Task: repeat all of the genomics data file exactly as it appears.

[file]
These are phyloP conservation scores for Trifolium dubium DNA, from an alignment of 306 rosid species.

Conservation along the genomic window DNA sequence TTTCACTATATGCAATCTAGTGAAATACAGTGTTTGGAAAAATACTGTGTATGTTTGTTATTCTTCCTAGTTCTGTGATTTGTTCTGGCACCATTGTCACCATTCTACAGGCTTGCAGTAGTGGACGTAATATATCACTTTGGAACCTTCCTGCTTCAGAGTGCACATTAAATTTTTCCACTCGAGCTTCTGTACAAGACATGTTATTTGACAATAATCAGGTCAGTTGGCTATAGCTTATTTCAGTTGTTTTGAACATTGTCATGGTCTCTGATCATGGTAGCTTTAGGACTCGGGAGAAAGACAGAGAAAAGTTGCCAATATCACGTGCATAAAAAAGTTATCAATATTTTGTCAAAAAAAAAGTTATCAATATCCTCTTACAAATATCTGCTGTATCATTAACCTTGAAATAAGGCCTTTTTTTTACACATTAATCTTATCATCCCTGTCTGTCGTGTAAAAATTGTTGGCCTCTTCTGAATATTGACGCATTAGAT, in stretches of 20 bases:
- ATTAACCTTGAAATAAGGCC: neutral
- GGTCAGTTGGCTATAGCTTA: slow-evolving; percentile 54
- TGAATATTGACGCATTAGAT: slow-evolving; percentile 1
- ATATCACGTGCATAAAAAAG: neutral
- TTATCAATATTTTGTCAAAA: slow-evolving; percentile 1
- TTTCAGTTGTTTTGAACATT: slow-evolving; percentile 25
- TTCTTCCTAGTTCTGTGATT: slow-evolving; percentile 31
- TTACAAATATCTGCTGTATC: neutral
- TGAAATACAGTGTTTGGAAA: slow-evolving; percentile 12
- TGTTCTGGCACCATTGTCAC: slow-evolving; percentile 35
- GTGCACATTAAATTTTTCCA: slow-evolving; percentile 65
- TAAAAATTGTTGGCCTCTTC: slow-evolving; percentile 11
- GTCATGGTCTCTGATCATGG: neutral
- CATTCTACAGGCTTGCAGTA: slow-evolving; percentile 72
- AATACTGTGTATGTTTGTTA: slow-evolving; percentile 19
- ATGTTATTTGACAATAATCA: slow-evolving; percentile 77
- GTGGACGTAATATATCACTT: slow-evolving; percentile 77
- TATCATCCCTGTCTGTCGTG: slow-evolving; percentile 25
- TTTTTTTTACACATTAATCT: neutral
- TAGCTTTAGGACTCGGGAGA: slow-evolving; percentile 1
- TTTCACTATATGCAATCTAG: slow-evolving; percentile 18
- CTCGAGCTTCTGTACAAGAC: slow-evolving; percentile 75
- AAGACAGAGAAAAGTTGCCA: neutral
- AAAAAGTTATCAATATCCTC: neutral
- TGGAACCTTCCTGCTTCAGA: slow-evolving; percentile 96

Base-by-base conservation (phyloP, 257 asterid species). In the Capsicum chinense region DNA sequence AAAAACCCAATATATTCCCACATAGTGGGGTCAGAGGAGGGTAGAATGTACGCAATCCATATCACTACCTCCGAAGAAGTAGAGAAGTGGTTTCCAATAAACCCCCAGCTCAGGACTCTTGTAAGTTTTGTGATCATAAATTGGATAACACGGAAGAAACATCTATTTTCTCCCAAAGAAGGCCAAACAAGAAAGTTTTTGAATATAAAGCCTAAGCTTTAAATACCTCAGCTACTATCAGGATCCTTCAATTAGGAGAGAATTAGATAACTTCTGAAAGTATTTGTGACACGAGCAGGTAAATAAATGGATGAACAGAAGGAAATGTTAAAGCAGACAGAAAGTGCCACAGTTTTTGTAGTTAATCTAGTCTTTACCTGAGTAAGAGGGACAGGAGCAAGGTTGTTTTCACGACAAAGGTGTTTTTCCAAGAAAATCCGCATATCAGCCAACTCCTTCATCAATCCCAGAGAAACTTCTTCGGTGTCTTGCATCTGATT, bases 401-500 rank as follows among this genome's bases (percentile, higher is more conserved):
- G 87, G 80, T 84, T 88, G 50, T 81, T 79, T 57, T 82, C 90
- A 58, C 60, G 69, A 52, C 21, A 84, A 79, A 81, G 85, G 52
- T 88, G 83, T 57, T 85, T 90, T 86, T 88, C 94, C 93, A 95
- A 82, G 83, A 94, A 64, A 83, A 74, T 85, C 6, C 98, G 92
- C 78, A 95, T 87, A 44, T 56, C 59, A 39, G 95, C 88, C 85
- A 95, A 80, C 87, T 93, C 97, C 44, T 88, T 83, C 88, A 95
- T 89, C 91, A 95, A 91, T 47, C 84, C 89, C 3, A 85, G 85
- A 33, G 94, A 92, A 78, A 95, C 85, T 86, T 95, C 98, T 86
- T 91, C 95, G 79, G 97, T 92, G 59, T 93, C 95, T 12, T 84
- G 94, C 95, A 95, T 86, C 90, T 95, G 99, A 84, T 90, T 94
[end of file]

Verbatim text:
These are phyloP conservation scores for Trifolium dubium DNA, from an alignment of 306 rosid species.

Conservation along the genomic window DNA sequence TTTCACTATATGCAATCTAGTGAAATACAGTGTTTGGAAAAATACTGTGTATGTTTGTTATTCTTCCTAGTTCTGTGATTTGTTCTGGCACCATTGTCACCATTCTACAGGCTTGCAGTAGTGGACGTAATATATCACTTTGGAACCTTCCTGCTTCAGAGTGCACATTAAATTTTTCCACTCGAGCTTCTGTACAAGACATGTTATTTGACAATAATCAGGTCAGTTGGCTATAGCTTATTTCAGTTGTTTTGAACATTGTCATGGTCTCTGATCATGGTAGCTTTAGGACTCGGGAGAAAGACAGAGAAAAGTTGCCAATATCACGTGCATAAAAAAGTTATCAATATTTTGTCAAAAAAAAAGTTATCAATATCCTCTTACAAATATCTGCTGTATCATTAACCTTGAAATAAGGCCTTTTTTTTACACATTAATCTTATCATCCCTGTCTGTCGTGTAAAAATTGTTGGCCTCTTCTGAATATTGACGCATTAGAT, in stretches of 20 bases:
- ATTAACCTTGAAATAAGGCC: neutral
- GGTCAGTTGGCTATAGCTTA: slow-evolving; percentile 54
- TGAATATTGACGCATTAGAT: slow-evolving; percentile 1
- ATATCACGTGCATAAAAAAG: neutral
- TTATCAATATTTTGTCAAAA: slow-evolving; percentile 1
- TTTCAGTTGTTTTGAACATT: slow-evolving; percentile 25
- TTCTTCCTAGTTCTGTGATT: slow-evolving; percentile 31
- TTACAAATATCTGCTGTATC: neutral
- TGAAATACAGTGTTTGGAAA: slow-evolving; percentile 12
- TGTTCTGGCACCATTGTCAC: slow-evolving; percentile 35
- GTGCACATTAAATTTTTCCA: slow-evolving; percentile 65
- TAAAAATTGTTGGCCTCTTC: slow-evolving; percentile 11
- GTCATGGTCTCTGATCATGG: neutral
- CATTCTACAGGCTTGCAGTA: slow-evolving; percentile 72
- AATACTGTGTATGTTTGTTA: slow-evolving; percentile 19
- ATGTTATTTGACAATAATCA: slow-evolving; percentile 77
- GTGGACGTAATATATCACTT: slow-evolving; percentile 77
- TATCATCCCTGTCTGTCGTG: slow-evolving; percentile 25
- TTTTTTTTACACATTAATCT: neutral
- TAGCTTTAGGACTCGGGAGA: slow-evolving; percentile 1
- TTTCACTATATGCAATCTAG: slow-evolving; percentile 18
- CTCGAGCTTCTGTACAAGAC: slow-evolving; percentile 75
- AAGACAGAGAAAAGTTGCCA: neutral
- AAAAAGTTATCAATATCCTC: neutral
- TGGAACCTTCCTGCTTCAGA: slow-evolving; percentile 96

Base-by-base conservation (phyloP, 257 asterid species). In the Capsicum chinense region DNA sequence AAAAACCCAATATATTCCCACATAGTGGGGTCAGAGGAGGGTAGAATGTACGCAATCCATATCACTACCTCCGAAGAAGTAGAGAAGTGGTTTCCAATAAACCCCCAGCTCAGGACTCTTGTAAGTTTTGTGATCATAAATTGGATAACACGGAAGAAACATCTATTTTCTCCCAAAGAAGGCCAAACAAGAAAGTTTTTGAATATAAAGCCTAAGCTTTAAATACCTCAGCTACTATCAGGATCCTTCAATTAGGAGAGAATTAGATAACTTCTGAAAGTATTTGTGACACGAGCAGGTAAATAAATGGATGAACAGAAGGAAATGTTAAAGCAGACAGAAAGTGCCACAGTTTTTGTAGTTAATCTAGTCTTTACCTGAGTAAGAGGGACAGGAGCAAGGTTGTTTTCACGACAAAGGTGTTTTTCCAAGAAAATCCGCATATCAGCCAACTCCTTCATCAATCCCAGAGAAACTTCTTCGGTGTCTTGCATCTGATT, bases 401-500 rank as follows among this genome's bases (percentile, higher is more conserved):
- G 87, G 80, T 84, T 88, G 50, T 81, T 79, T 57, T 82, C 90
- A 58, C 60, G 69, A 52, C 21, A 84, A 79, A 81, G 85, G 52
- T 88, G 83, T 57, T 85, T 90, T 86, T 88, C 94, C 93, A 95
- A 82, G 83, A 94, A 64, A 83, A 74, T 85, C 6, C 98, G 92
- C 78, A 95, T 87, A 44, T 56, C 59, A 39, G 95, C 88, C 85
- A 95, A 80, C 87, T 93, C 97, C 44, T 88, T 83, C 88, A 95
- T 89, C 91, A 95, A 91, T 47, C 84, C 89, C 3, A 85, G 85
- A 33, G 94, A 92, A 78, A 95, C 85, T 86, T 95, C 98, T 86
- T 91, C 95, G 79, G 97, T 92, G 59, T 93, C 95, T 12, T 84
- G 94, C 95, A 95, T 86, C 90, T 95, G 99, A 84, T 90, T 94